By Tony Nwankwo, with agency reports
Former President Fidel Castro, who led a rebel army to improbable victory in Cuba, embraced Soviet-style communism and defied the power of 10 U.S. presidents during his half century rule, has died at age 90.
With a shaking voice, President Raul Castro said on state television that his older brother died at 10:29 p.m. Friday. He ended the announcement by shouting the revolutionary slogan: “Toward victory, always!”
Castro’s reign over the island-nation 90 miles (145 kilometers) from Florida was marked by the U.S.-backed Bay of Pigs invasion in 1961 and the Cuban Missile Crisis a year later that brought the world to the brink of nuclear war. The bearded revolutionary, who survived a crippling U.S. trade embargo as well as dozens, possibly hundreds, of assassination plots, died 10 years after ill health forced him to hand power over to Raul.
Castro overcame imprisonment at the hands of dictator Fulgencio Batista, exile in Mexico and a disastrous start to his rebellion before triumphantly riding into Havana in January 1959 to become, at age 32, the youngest leader in Latin America. For decades, he served as an inspiration and source of support to revolutionaries from Latin America to Africa.
His commitment to socialism was unwavering, though his power finally began to fade in mid-2006 when a gastro-intestinal ailment forced him to hand over the presidency to Raul in 2008, provisionally at first and then permanently. His defiant image lingered long after he gave up his trademark Cohiba cigars for health reasons and his tall frame grew stooped.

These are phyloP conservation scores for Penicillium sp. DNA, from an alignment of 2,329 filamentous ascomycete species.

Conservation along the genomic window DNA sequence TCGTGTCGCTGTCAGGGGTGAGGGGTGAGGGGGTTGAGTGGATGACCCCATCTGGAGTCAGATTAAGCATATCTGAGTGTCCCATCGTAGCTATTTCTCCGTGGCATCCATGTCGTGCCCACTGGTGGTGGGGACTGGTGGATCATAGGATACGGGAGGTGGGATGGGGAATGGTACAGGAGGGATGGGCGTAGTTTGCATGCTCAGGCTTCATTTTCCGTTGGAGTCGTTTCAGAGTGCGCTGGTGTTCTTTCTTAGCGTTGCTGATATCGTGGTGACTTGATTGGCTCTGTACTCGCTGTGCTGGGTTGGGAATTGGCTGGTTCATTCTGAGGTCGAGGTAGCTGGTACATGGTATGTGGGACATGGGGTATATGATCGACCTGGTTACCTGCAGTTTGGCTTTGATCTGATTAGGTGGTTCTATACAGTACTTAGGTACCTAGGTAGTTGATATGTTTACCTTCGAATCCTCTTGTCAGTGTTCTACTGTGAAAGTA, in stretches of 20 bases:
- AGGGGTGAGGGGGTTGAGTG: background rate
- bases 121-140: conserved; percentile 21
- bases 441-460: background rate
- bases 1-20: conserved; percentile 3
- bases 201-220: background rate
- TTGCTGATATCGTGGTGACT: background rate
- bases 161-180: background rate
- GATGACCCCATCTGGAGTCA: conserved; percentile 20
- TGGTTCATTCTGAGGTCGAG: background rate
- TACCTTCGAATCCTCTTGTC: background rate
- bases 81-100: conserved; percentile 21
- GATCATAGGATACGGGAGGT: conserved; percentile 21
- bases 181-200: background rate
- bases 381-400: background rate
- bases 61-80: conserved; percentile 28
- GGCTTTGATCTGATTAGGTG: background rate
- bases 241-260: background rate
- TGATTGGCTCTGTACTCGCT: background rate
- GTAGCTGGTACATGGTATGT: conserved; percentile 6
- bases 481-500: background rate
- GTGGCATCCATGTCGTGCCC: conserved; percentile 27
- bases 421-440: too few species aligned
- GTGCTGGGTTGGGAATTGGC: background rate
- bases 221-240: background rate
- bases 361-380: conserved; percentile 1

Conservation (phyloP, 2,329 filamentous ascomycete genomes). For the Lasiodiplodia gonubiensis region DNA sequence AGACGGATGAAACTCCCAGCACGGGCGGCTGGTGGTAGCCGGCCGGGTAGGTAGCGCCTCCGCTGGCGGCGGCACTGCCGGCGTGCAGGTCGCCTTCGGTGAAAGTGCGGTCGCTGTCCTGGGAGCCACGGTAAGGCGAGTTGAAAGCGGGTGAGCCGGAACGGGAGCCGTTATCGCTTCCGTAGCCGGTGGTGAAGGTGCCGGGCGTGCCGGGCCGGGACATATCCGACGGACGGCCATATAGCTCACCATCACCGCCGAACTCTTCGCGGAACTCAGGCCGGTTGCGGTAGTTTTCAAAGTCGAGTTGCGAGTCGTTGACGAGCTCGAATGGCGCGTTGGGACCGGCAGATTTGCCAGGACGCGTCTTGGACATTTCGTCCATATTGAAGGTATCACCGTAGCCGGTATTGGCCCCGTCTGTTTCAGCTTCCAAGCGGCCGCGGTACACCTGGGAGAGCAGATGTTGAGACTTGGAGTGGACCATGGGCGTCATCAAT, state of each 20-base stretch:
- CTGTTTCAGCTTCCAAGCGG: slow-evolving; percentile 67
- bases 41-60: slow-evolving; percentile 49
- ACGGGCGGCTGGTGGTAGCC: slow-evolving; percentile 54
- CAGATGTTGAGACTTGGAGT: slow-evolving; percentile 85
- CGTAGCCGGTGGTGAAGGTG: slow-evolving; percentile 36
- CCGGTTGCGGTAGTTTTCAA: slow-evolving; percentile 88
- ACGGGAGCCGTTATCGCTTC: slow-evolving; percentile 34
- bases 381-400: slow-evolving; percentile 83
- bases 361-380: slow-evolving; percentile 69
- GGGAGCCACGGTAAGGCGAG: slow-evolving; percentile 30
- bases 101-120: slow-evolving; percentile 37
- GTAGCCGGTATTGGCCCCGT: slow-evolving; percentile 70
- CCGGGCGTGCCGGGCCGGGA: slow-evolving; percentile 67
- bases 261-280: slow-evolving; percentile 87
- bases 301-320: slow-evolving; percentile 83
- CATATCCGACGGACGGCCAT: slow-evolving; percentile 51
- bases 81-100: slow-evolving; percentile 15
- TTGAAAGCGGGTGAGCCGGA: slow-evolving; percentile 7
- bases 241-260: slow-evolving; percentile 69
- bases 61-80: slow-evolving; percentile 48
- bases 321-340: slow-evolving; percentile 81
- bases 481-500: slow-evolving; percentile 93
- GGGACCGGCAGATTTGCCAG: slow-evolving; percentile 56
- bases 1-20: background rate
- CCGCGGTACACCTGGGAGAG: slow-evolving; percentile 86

“Socialism or death” remained Castro’s rallying cry even as Western-style democracy swept the globe and other communist regimes in China and Vietnam embraced capitalism, leaving this island of 11 million people an economically crippled Marxist curiosity.
He survived long enough to see Raul Castro negotiate an opening with U.S. President Barack Obama on Dec. 17, 2014, when Washington and Havana announced they would move to restore diplomatic ties for the first time since they were severed in 1961. He cautiously blessed the historic deal with his lifelong enemy in a letter published after a month-long silence. Obama made a historic visit to Havana in March, this year.
Carlos Rodriguez, 15, was sitting in Havana’s Miramar neighborhood when he heard that Fidel Castro had died.
Fidel Castro Ruiz
“Fidel? Fidel?” he said, slapping his head in shock. “That’s not what I was expecting. One always thought that he would last forever. It doesn’t seem true.”
“It’s a tragedy,” said 22-year-old nurse Dayan Montalvo. “We all grew up with him. I feel really hurt by the news that we just heard.”
Fidel Castro Ruz was born August 13, 1926, in eastern Cuba’s sugar country, where his Spanish immigrant father worked first recruiting labour for U.S. sugar companies and later built up a prosperous plantation of his own.
Castro attended Jesuit schools, then the University of Havana, where he received law and social science degrees. His life as a rebel began in 1953 with a reckless attack on the Moncada military barracks in the eastern city of Santiago. Most of his comrades were killed and Fidel and his brother Raul went to prison.
Fidel turned his trial defense into a manifesto that he smuggled out of jail, famously declaring, “History will absolve me.”
Freed under a pardon, Castro fled to Mexico and organized a rebel band that returned in 1956, sailing across the Gulf of Mexico to Cuba on a yacht named Granma. After losing most of his group in a bungled landing, he rallied support in Cuba’s eastern Sierra Maestra mountains.
Three years later, tens of thousands spilled into the streets of Havana to celebrate Batista’s downfall and catch a glimpse of Castro as his rebel caravan arrived in the capital on January 8, 1959.
The U.S. was among the first to formally recognize his government, cautiously trusting Castro’s early assurances he merely wanted to restore democracy.